Sen. Landrieu vows to move forward despite Obama pledge

Sen. Mary LandrieuMary LandrieuFive unanswered questions after Trump's upset victory Pavlich: O’Keefe a true journalist Trump’s implosion could cost GOP in Louisiana Senate race MORE (D-La.) vowed Thursday to move forward with a bill to help people keep their existing health plans.

Landrieu said she thought her bill was necessary despite President Obama’s announcement Thursday that he would use executive powers to allow insurance companies to offer canceled plans for another year.

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“A promise should be kept,” Landrieu said on "The Laura Ingraham Show." “I’m going to do everything I can to pass a law in addition to his [President Obama’s] executive order.”

Nearly five million people have seen their policies canceled, according to a report in Forbes. The cancellations occurred because the old plans didn’t meet the minimum requirements for insurance plans under the new law.

Obama’s proposal has drawn mixed reactions from supporters of the Affordable Care Act.

While some red state Democrats facing reelection in 2014 questioned whether the president’s move goes far enough, others worried that it would undermine the law.

Earlier in the day, Landrieu applauded the president’s action.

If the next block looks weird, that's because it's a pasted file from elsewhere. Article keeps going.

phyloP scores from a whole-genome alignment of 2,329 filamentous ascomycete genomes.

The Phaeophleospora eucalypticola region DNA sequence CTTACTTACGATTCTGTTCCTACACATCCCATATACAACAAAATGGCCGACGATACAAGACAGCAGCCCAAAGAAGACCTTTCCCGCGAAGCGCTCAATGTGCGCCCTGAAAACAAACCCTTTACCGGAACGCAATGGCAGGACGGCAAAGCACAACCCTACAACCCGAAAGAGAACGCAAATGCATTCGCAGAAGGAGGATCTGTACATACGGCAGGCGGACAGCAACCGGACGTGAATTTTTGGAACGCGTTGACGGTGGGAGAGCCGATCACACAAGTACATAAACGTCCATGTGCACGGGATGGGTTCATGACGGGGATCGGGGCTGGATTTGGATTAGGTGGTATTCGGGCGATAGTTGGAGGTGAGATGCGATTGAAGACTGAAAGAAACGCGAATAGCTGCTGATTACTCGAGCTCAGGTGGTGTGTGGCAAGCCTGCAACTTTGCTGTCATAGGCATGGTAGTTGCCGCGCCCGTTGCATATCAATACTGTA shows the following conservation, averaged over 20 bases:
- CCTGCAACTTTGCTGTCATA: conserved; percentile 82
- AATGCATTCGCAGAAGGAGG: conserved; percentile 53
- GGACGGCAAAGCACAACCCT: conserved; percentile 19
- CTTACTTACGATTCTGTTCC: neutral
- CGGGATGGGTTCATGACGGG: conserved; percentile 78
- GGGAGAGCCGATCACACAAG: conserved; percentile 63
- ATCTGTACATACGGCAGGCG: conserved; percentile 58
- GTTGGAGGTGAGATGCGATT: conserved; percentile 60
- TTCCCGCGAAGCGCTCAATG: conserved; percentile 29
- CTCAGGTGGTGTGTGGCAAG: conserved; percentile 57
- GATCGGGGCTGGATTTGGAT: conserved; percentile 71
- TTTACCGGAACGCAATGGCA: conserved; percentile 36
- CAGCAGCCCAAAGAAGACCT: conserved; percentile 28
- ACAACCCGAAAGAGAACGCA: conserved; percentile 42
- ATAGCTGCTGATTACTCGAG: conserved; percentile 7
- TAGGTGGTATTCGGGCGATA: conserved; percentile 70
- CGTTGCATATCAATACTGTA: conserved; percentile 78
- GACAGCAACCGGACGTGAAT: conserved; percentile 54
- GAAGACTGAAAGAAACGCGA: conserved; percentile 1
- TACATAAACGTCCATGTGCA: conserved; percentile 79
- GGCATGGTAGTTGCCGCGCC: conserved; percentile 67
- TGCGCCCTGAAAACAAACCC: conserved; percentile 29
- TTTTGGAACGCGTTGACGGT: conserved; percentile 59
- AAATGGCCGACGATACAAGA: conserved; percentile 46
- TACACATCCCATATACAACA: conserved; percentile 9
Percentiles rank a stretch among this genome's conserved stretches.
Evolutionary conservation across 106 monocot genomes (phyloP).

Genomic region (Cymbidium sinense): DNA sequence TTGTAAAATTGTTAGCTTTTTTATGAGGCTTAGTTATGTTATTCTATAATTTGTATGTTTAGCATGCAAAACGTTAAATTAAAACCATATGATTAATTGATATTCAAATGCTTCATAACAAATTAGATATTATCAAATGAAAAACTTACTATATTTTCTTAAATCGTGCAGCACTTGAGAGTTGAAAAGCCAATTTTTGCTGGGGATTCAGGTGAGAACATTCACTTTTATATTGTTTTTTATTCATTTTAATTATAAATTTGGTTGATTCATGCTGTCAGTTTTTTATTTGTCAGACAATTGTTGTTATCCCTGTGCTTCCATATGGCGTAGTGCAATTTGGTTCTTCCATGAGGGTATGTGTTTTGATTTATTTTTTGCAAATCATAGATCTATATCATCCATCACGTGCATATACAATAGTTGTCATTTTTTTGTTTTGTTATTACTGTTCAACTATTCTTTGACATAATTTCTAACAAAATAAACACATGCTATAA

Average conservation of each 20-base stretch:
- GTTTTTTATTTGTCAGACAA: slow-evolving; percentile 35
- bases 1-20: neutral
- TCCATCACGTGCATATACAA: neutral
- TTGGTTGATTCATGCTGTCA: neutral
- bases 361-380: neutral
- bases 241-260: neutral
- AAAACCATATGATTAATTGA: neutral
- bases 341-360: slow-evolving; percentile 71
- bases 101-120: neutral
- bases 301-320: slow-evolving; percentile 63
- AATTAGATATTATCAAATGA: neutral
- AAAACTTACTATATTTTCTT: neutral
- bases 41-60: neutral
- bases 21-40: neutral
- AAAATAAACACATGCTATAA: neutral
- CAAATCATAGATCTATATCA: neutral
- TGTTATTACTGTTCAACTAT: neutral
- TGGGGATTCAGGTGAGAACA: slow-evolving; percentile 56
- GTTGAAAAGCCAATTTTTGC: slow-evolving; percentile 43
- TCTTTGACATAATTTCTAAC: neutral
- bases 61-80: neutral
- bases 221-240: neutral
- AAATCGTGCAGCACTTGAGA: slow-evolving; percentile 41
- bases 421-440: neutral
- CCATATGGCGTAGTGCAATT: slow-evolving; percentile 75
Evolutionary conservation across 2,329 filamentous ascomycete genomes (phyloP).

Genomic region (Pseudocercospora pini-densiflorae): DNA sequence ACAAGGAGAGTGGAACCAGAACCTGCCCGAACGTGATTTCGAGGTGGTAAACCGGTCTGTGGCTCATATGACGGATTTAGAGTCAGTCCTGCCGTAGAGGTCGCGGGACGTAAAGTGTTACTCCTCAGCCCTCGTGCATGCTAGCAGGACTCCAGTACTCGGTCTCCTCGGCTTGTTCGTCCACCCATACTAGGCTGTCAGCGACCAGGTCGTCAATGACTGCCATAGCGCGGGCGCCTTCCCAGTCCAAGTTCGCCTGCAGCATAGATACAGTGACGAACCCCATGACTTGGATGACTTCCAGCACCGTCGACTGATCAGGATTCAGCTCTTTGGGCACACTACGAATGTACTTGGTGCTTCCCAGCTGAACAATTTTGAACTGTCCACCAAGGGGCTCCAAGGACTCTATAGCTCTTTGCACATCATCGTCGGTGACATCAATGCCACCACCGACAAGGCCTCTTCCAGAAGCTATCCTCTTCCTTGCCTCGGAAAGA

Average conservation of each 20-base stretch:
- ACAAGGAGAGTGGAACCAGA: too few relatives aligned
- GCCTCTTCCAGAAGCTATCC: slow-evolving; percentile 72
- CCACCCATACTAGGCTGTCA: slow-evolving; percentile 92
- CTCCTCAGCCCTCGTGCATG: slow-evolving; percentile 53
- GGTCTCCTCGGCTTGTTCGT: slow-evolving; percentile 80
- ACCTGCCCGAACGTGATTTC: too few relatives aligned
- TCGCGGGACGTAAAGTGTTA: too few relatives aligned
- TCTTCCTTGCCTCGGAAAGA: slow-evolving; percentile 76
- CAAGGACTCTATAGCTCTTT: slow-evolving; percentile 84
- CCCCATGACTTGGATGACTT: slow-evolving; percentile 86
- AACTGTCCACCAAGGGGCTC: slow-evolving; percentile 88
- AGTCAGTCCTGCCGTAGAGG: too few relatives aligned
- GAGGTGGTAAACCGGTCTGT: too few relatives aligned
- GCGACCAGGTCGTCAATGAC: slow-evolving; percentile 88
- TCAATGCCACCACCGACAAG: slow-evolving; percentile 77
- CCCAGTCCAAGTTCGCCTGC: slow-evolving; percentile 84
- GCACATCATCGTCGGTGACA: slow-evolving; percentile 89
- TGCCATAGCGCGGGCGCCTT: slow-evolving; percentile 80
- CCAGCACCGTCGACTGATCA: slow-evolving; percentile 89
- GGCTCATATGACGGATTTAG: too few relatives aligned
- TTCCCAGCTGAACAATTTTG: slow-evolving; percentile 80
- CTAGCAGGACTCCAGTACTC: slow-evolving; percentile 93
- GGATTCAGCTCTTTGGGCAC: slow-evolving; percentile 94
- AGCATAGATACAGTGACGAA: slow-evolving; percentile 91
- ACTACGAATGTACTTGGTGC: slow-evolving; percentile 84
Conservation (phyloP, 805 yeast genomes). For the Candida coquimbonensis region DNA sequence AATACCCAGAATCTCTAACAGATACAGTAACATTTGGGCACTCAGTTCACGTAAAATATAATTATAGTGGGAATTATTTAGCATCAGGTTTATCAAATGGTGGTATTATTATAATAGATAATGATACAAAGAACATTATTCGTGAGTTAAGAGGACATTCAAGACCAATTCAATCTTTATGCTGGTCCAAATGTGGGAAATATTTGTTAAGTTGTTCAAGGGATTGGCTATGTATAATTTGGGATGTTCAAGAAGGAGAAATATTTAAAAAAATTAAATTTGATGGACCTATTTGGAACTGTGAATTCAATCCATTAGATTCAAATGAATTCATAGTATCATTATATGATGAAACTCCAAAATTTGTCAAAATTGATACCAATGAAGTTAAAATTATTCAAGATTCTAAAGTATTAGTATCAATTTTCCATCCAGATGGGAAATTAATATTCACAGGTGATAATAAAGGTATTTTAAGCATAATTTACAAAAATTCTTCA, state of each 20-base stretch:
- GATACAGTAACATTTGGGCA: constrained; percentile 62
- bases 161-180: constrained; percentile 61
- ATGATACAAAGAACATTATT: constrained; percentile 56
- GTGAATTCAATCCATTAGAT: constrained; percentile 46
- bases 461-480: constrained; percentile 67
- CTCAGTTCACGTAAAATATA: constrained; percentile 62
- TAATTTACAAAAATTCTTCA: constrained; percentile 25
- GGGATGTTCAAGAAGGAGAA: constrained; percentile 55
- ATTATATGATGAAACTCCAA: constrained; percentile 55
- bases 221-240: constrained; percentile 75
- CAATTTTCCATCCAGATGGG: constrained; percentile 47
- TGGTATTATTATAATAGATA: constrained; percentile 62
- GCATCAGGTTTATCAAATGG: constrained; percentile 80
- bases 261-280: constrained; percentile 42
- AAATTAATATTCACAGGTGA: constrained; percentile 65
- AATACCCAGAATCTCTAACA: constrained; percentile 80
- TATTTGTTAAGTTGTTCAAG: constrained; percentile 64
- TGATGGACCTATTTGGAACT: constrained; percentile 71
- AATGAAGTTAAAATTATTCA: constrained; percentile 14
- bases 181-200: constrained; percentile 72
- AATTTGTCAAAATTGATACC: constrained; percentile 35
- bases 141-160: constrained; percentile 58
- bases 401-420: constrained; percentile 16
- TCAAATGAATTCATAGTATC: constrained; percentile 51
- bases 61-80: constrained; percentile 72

“I’m encouraged that the president took action to stop the cancelation of insurance policies that people were promised they could retain,” she said in a statement.

Landrieu’s bill goes further than the president by requiring insurance companies to continue offering plans, even if they don’t meet the minimum standards for ObamaCare, for as long as the consumer keeps paying the premium.

Critics of Landrieu’s bill say it would create an administrative nightmare. They also argue it would undermine the law by forcing the beefier, more expensive federal exchange policies to compete for young and healthy consumers that could be tempted to keep a cheaper plan that doesn’t meet ObamaCare’s minimum requirements.

Obama seemed to be seeking to pacify Landrieu in his Thursday proposal by including a primary component of her bill in his proposal.

Like Landrieu’s legislation, Obama’s order requires insurers to send cancellation notices to explain why the policy doesn’t meet minimum requirements, and also steers them to a comparable plan at HealthCare.Gov.

“I was particularly happy to see the notification provision included, which is an important part of my bill,” Landrieu said.

Landrieu is a top target for Republicans in 2014, and one of several Democrats facing reelection in red states who voted in favor of the healthcare law in 2010.